Are APNs Required to Have a Collaborative Agreement With All of the Surgeons Whose Patients They Treat?

Carolyn Buppert, NP, JD


February 24, 2006


As a hospital-employed advanced practice nurse (APN) in Illinois, I see patients of many different physician/surgeons. My collaborative agreement is with the surgeon with whom I work most closely and who performs the majority of surgeries in my patient population. Am I required to have a collaborative agreement with all of the surgeons whose patients I follow/treat?

Response from Carolyn Buppert, NP, JD

To answer a question about collaborative requirements, always start by reading the state law.[1] You are required to meet its requirements, but you have no responsibility to exceed its requirements. In Illinois, a collaborative agreement with a collaborative physician is required for APN practice. The collaborating physician must participate in the joint formulation and joint approval of orders or guidelines with the APN, periodically review such orders, be on site at least once a month, be available through telecommunications for consultation, and, if the APN is going to prescribe, delegate the authority to prescribe. So, only one collaborating physician is needed, and there is no reason to enlist others when one will do.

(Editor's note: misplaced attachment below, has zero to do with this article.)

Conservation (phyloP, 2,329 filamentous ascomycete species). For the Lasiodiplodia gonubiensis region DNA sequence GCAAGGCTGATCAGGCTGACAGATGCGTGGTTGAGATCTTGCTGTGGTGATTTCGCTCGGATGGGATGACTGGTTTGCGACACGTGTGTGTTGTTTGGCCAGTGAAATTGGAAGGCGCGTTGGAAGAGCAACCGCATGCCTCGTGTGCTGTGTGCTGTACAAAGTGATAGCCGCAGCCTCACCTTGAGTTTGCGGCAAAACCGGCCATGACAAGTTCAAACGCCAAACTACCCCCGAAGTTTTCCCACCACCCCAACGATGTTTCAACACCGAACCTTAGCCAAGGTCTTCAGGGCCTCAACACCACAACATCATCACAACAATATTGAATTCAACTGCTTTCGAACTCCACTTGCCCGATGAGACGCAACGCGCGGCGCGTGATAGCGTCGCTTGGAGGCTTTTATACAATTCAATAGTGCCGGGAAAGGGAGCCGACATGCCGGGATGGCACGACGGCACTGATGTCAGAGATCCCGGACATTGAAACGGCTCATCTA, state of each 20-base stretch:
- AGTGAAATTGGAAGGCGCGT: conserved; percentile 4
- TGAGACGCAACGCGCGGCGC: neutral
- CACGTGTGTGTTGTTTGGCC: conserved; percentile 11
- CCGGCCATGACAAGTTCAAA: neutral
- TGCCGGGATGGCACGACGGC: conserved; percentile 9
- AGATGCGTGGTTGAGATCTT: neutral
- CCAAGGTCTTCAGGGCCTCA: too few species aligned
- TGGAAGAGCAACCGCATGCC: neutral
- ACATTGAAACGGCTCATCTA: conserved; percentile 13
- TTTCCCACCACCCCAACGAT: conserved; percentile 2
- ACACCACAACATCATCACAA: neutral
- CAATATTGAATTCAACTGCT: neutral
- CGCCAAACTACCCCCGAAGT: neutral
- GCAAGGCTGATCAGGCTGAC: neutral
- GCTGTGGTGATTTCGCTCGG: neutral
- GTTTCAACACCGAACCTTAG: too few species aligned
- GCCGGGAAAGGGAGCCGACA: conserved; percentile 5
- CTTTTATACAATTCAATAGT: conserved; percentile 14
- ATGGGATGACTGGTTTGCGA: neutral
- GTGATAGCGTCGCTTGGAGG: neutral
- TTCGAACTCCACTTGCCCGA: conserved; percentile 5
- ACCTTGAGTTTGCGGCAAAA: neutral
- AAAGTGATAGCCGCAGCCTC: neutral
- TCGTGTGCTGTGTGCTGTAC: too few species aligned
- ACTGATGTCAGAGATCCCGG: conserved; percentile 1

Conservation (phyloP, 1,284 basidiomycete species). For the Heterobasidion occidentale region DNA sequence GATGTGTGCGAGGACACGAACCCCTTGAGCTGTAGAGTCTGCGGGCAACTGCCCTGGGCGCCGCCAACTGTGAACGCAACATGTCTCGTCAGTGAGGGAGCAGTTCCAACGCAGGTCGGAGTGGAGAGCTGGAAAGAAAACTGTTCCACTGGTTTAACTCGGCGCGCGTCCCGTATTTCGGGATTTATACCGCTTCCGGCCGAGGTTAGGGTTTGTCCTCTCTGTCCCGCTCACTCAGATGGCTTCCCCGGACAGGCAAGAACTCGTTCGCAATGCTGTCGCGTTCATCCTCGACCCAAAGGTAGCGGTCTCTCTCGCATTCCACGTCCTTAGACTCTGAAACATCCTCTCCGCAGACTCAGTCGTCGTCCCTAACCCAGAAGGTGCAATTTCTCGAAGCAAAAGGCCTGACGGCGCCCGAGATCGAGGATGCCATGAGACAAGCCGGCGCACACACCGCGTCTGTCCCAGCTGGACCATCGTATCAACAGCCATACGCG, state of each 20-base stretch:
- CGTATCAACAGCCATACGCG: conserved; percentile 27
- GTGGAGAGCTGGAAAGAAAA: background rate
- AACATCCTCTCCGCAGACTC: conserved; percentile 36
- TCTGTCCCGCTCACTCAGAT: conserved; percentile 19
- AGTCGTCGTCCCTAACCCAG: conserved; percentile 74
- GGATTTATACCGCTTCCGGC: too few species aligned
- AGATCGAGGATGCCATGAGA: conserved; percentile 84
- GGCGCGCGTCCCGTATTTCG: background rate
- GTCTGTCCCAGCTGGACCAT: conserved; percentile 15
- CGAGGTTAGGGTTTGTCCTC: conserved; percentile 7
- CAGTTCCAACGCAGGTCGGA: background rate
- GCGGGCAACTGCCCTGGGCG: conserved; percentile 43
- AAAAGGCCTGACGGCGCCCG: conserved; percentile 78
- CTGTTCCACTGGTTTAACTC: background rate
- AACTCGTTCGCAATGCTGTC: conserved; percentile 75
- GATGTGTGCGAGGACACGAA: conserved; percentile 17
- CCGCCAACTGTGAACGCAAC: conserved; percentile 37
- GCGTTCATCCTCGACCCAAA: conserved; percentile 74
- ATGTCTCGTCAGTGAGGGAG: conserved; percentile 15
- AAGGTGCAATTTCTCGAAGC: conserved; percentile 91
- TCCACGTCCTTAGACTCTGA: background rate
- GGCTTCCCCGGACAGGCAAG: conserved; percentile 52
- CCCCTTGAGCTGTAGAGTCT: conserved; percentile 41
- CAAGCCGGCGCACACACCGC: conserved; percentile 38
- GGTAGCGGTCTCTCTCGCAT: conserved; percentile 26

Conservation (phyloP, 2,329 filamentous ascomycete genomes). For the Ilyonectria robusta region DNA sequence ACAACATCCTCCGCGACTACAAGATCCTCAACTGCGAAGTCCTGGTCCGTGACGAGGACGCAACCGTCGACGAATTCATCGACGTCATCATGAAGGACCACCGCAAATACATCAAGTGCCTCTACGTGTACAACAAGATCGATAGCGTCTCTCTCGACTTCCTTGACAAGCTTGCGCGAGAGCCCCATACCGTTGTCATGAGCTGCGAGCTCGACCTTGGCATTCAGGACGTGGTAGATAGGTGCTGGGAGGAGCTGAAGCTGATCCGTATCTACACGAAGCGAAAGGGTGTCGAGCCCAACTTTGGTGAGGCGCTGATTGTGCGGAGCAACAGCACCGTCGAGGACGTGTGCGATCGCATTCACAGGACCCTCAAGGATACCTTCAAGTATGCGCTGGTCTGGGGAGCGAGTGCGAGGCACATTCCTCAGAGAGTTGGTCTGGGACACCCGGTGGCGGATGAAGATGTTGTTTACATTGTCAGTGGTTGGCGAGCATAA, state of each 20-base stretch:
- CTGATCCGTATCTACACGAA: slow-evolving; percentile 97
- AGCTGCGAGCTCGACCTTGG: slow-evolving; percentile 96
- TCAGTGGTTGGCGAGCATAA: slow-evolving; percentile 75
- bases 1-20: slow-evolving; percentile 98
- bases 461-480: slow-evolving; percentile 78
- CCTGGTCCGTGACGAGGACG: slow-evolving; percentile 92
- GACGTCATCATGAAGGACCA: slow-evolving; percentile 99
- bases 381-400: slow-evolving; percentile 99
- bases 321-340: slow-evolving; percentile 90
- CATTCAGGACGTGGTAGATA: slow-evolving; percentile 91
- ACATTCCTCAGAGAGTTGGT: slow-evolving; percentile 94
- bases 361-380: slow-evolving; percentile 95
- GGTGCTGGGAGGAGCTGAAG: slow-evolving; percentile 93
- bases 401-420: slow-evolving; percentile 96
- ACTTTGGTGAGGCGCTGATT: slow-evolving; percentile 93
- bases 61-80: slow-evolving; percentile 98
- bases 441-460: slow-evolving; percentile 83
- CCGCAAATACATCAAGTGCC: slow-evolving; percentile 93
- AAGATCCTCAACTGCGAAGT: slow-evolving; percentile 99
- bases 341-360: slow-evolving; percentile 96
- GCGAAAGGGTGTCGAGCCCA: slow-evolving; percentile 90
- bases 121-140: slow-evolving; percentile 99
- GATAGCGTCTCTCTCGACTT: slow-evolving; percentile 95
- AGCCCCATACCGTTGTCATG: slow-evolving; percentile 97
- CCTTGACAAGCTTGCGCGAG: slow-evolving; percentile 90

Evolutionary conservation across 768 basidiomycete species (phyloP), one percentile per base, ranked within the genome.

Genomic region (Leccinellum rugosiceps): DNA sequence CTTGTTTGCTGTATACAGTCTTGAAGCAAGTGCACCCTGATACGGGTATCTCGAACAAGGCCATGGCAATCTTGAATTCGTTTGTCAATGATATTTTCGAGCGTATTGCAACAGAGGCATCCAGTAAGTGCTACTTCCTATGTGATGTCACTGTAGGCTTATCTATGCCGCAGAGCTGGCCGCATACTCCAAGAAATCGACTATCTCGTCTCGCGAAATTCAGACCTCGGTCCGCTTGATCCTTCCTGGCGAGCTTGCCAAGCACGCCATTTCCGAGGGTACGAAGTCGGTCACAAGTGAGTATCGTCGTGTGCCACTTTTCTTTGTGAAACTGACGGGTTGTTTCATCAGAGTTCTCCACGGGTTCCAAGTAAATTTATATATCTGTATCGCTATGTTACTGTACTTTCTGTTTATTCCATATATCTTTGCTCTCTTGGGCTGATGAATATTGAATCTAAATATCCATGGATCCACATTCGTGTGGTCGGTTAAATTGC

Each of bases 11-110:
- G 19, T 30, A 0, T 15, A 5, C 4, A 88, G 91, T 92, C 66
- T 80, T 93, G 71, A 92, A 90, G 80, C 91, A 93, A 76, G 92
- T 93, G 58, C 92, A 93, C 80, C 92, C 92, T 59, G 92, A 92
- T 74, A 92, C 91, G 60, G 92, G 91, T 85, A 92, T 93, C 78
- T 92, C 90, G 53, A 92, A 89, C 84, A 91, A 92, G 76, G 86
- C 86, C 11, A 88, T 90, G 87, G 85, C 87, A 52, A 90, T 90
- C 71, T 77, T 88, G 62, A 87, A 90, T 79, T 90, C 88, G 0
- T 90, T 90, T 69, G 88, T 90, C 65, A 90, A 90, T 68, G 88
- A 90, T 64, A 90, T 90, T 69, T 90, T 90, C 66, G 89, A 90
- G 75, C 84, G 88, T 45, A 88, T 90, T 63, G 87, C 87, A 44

However, because an APN may perform only those services that the collaborating physician generally provides to his or her patients, and may prescribe and dispense only those medications within the collaborating physician's scope of practice, an APN may want to have more than one collaborating physician, if the APN plans to perform services or prescribe medications that are not within the collaborating physician's scope of practice.


Comments on Medscape are moderated and should be professional in tone and on topic. You must declare any conflicts of interest related to your comments and responses. Please see our Commenting Guide for further information. We reserve the right to remove posts at our sole discretion.